In Tunisia, outcome data regarding unprotected LM-PCI are scarcely reported. Therefore, we sought to assess the long-term of PCI in all-comers population with LM disease, focusing on the predictive value of the SYNTAX scores I and II in this particular subset of lesions.


Study design
From January 2012 to December 2017, all consecutive patients with unprotected LM-CAD treated by PCI were prospectively analyzed in this, “all-comers”, monocentric registry.
All in-hospital data were recorded. The latest clinical follow-up status were collected by the mean of clinical visits, telephone interviews or referring physicians. Dual-antiplatelet therapy was administered according to current guidelines. Angiographic controls and subsequent revascularizations were ischemia-driven (ie: noninvasive evaluation or clinical symptoms suggesting ischemia).

In this study, events were analysed cumulatively at latest clinical follow-up available: all- cause and cardiac deaths, myocardial infarction (MI), cerebrovascular accident, target lesion revascularization (TLR), and target vessel revascularization (TVR). The occurrence of stent thrombosis (ST) was classified on the basis of the Academic Research Consortium definitions. Major adverse cardiac and event was defined as a composite endpoint of all-cause death, MI, and ischemia driven-TLR (14).
The European System for Cardiac Operative Risk Evaluation (EuroSCORE) and the Society of Thoracic Surgery (STS) risk score were used to stratify the risk of death at 30 days.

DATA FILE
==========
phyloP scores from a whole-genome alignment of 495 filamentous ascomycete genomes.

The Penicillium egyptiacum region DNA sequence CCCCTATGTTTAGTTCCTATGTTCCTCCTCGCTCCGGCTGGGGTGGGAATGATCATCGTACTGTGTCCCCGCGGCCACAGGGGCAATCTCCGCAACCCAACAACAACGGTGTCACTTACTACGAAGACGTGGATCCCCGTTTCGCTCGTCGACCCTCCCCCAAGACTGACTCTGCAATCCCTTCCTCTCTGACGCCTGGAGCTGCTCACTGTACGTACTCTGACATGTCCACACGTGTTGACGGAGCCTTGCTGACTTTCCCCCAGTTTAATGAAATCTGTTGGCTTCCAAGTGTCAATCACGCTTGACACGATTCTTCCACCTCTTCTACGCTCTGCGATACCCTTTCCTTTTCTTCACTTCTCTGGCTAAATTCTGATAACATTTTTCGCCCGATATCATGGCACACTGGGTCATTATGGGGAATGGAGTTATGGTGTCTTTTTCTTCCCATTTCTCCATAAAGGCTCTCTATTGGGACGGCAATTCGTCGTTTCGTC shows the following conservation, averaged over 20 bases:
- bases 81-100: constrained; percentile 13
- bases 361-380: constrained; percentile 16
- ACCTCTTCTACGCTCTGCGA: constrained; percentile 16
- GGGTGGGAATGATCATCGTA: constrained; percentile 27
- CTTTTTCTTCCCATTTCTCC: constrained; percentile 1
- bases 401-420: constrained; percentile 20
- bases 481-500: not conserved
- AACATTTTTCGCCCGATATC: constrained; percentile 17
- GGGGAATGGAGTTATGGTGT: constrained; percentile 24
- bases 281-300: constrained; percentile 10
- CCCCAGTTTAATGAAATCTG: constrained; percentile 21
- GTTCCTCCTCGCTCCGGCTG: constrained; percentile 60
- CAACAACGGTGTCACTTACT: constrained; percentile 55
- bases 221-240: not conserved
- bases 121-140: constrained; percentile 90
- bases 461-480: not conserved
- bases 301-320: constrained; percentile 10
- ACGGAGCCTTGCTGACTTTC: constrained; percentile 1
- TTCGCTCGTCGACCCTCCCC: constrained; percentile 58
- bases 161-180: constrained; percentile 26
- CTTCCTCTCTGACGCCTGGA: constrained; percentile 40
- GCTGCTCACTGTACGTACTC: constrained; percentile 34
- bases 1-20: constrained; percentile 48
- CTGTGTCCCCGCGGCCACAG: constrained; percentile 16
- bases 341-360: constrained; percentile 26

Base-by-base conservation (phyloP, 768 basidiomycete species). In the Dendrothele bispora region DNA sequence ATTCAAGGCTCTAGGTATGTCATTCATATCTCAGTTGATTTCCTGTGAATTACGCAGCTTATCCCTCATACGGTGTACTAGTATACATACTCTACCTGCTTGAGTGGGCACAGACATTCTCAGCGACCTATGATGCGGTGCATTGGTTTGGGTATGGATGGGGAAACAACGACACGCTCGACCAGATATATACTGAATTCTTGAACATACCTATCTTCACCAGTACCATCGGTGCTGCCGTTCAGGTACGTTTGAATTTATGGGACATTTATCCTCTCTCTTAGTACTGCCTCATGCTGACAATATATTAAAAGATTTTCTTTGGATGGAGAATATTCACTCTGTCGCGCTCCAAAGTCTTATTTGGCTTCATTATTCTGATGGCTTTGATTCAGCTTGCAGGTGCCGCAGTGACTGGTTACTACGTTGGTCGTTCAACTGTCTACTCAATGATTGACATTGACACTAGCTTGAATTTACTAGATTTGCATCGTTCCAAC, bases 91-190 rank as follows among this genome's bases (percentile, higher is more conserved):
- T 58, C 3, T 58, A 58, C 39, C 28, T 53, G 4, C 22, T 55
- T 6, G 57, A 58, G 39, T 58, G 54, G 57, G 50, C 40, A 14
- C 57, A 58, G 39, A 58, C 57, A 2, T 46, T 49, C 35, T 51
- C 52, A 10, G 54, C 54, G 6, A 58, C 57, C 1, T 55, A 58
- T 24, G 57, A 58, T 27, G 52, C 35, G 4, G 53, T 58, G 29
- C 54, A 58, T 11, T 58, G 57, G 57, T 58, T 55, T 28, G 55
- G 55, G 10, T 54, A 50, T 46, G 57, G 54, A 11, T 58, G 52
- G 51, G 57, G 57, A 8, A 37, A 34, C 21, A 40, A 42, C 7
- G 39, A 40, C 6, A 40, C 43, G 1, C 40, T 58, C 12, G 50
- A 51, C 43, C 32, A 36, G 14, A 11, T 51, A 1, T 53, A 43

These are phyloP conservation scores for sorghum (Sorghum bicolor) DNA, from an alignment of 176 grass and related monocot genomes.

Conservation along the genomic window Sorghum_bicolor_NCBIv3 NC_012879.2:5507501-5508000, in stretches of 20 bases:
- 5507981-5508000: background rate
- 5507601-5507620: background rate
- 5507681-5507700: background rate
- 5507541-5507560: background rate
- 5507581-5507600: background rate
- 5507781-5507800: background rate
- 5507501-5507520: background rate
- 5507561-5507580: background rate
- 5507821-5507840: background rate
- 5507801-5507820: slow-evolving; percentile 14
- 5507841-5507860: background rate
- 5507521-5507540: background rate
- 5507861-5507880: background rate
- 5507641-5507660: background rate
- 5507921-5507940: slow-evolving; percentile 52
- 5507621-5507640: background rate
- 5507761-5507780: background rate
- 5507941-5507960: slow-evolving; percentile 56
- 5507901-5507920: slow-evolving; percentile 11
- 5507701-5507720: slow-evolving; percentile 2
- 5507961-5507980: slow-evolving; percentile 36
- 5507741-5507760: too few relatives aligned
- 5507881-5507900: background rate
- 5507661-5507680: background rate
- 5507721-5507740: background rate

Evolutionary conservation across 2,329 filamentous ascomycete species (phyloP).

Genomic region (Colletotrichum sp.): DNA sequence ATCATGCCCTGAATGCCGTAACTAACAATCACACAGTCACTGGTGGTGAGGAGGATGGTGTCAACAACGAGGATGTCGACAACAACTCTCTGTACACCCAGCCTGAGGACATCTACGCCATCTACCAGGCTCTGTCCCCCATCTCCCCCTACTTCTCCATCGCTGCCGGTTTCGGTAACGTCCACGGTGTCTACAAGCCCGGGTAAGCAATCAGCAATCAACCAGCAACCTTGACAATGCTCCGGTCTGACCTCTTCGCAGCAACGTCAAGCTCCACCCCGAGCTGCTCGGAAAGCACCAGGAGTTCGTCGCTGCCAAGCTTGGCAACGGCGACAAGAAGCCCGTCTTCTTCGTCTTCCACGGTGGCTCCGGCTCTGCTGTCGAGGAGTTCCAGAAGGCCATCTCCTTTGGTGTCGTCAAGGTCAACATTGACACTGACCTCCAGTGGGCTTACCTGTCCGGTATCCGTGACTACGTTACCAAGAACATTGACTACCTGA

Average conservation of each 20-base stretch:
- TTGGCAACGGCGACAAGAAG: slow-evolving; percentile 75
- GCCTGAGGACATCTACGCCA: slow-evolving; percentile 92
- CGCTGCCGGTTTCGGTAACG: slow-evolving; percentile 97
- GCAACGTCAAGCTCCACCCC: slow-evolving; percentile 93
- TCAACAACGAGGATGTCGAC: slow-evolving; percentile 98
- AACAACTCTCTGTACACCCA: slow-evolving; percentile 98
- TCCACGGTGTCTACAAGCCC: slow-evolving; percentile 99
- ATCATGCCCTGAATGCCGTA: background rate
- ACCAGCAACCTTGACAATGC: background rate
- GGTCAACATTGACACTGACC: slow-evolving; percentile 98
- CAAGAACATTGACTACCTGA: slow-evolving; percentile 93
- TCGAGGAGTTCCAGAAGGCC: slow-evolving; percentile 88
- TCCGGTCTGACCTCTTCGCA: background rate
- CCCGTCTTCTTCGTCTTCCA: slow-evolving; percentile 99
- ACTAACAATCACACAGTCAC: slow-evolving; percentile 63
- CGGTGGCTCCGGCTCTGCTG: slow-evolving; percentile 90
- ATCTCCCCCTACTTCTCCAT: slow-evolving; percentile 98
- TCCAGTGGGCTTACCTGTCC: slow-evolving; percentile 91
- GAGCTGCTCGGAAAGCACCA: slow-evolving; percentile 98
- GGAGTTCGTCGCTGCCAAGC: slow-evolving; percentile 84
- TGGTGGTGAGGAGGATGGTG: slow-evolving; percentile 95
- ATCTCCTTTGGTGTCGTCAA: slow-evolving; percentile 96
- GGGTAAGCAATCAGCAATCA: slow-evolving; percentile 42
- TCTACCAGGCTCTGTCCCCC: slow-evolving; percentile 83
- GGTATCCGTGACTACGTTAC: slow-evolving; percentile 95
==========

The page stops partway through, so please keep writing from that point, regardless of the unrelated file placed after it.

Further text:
Distal LM lesions were classified using the Medina classification. A true bifurcation was defined as a significant involvement of the side branch (Medina classification of 1.1.1, 1.0.1 or 0.1.1).
Coronary angiograms were scored according to the SYNTAX score I calculator. Patients were divided into low score (0−22), intermediate score (23−32) and high score (>32) groups (7,8).
SYNTAX score II was evaluated in all patients to predict 4-year mortality after revascularization with PCI or CABG (15).

 Study endpoints
The primary study endpoint was the incidence of MACE, all-cause and cardiac deaths, MI and ischemia-driven TLR at long-term follow-up. The secondary endpoints were to evaluate the predictive value of SYNTAX score I and SYNTAX score II for MACE occurrence.

Statistical analysis
Individual patient data were pooled and analyzed. Baseline characteristics were reported as number (percentage), mean ± standard deviation, or median (interquartile range). Event rates with 95% confidence intervals at follow-up were estimated by the Kaplan-Meier method as time to first event. Predictors for endpoint events were estimated by multivariate Cox regression analysis including variables with p values <0.10 in univariate analysis and using a rule of 1:10 covariates per number of events to avoid overfitting.